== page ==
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Hello fellow eGullet members. I stumbled across this forum while looking for ways to improve my food here.
I've been a technical type all my life and started assembling my kitchen 7 years ago piece by piece after quitting living from hotels for the previous 12 years.
I currently enjoy smoked foods and tweaking local / regional recipes by applying technique instead of hard boiling or large batch frying. So far it's allowed me to enjoy and reinforce my knowledge of ingredients.
Thank you everyone contributing here and those folks who laid the frameworks for dispelling myths and providing understanding of ingredients and flavours.
Best regards and bon-appetit,
I've made thicker and creamier sorbets with 25% to 35% sugar strained fruit purees and sugar, syrups, and other stabilizers that have worked well. However, because it's so much fruit and little to no water it can be an expensive project.
I am trying to make "Water Ice" or "Italian Ice" in my home ice cream machine. Think of textures similar to Rita's Water Ice, Court Pastry Shop, or Miko's in Chicago. It eats much lighter than a sorbet but isn't really icy, but it's also not thick like sorbet. Ritas uses "flavoring" and sugar, while the other two use fruit juice. I'm thinking of thinning the strained fruit juice with water and adding a stabilizer, but I'm having trouble getting this in my home ice cream machine without it freezing solid like granita.
Can anyone suggest a way to use real fruit juice, water, and a combination and concentration of stabilizers to get a looser, frozen fruit dessert that isn't icy?
Does anyone have reliable tricks for getting good flavor out of garlic in a sous-vide bag? I'm talking about using it just as an aromatic, while cooking proteins, or as part of a stock or vegetable puree.
The one time I forgot the maxim to leave raw garlic out of the bag, I ended up with celeriac puree that tasted like a tire fire.
I see some recommendations to just use less, but in my experience the problem wasn't just too much garlic flavor. It was acrid, inedible flavor. Using less works fine for me with other mirepoix veggies.
I also see recipes for s.v. garlic confit (listed by both Anova and Nomiku) and for some reason people say these taste good. How can this be?
There was a thread questioning the old saw about blanching garlic multiple times in milk, which didn't come to any hard conclusions.
I'm wondering if a quick blanch in water before adding to the s.v. bag, to deactivate the enzymes, would do the trick. But I don't know the actual chemistry behind the garlic tire fire, so am not confident this would work.
Some cooks advocate garlic powder; I'm hoping to not resort to that.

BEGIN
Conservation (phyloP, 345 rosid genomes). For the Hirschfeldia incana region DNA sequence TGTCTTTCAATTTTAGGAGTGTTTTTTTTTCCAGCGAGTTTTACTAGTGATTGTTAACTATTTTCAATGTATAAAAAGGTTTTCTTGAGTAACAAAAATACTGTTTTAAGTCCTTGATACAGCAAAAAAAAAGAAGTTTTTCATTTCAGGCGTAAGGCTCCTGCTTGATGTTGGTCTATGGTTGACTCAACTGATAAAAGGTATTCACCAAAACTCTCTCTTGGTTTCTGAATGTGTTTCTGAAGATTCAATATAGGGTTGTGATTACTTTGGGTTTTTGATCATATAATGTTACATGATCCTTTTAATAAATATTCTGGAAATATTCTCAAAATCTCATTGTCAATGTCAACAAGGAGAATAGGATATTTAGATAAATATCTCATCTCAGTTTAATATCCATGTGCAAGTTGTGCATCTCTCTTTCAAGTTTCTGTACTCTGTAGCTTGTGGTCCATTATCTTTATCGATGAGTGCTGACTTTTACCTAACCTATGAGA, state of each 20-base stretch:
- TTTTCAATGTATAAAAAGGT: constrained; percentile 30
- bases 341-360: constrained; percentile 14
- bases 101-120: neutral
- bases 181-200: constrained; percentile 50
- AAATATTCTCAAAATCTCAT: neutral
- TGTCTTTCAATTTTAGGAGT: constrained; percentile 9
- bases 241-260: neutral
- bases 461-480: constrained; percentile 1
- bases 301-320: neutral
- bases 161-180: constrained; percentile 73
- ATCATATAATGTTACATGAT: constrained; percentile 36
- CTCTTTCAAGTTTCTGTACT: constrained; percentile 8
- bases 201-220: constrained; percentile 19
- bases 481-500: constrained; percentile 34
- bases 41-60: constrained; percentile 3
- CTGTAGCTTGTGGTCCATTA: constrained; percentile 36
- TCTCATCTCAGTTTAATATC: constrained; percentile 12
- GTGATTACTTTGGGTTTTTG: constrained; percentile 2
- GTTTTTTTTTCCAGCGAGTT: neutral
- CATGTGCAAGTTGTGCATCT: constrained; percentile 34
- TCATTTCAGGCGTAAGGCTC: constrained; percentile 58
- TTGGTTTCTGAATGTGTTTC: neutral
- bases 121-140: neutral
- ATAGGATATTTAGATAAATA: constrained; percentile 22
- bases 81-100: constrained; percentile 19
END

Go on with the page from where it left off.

Recently cooked whole bone-in lamb shoulder sous vide for 8 hours @ 80°C. The results were like a typical braise. More interestingly, I weighed the different components after cooking for future reference. Here is the breakdown:
2.1 kg lamb shoulder – whole, bone-in, untrimmed
621 g liquid
435 g bones and fat
1044 g meat
Almost precisely half of the total weight was meat. Hopefully this will be helpful if you are trying to calculate portions.
As an aside to this: we've been cooking our tough cuts (sous vide) whole, without any trimming at all, and removing fat and bones after cooking. It is so much easier and faster than trimming everything beforehand. The excess fat comes off in large pieces and connective tissue peels away cleanly. Lamb shanks, for instance, are tedious to trim before cooking but easily cleaned up after they come out of the bag. It's luxurious to have big, clean pieces of shank meat although some may prefer on-the-bone presentation. We have tried this with pork shoulder, too, and the unwanted fat is easily removed after cooking with lovely hunks of tender meat remaining for slicing, dicing or shredding.
I need some advice. I have one last piece of pork belly confit in the fridge. I brined these bad boys for about 5 days (brine included pink curing salt), vacuum sealed the squares of pork belly with lard and sous vide them at 158 F for 16 hours. I cooked this on 11/10/16 and its been in my refrigerator since.
Here is the general recipe I followed, with some modifications based on my taste: https://www.chefsteps.com/activities/...
The last piece is still vacuum sealed and submerged (mostly) in lard. Any visible pork only has contact with the bag.
It's staring at me. And calling my name.
I want to deep fry this sucker and have a little date night with the handsome devil I see in the mirror every morning, but the last thing I want is spoiled food. I can't find any conclusive information about how long pork confit lasts for. I've only seen references that duck confit or in general that the confit technique will last for months in the fridge. I have found no sources which directly addresses pork confit.
Questions/Factors I'm Considering:
- Does pork confit keep for as long as duck confit?
- Does vacuum sealing have any effect on the length of preservation?
- Does sous-vide cooking method affect the length of preservation?
I know I am probably being a bit paranoid, but I thought I would do my due diligence before taking the plunge, so to speak. Any advice on these questions would be extremely helpful and appreciated!
PS - you should totally make this if you are into sous vide, confit, food, or have any respect for the enjoyment of life. Flash-searing these things after cooking was OUT OF THIS WORLD.
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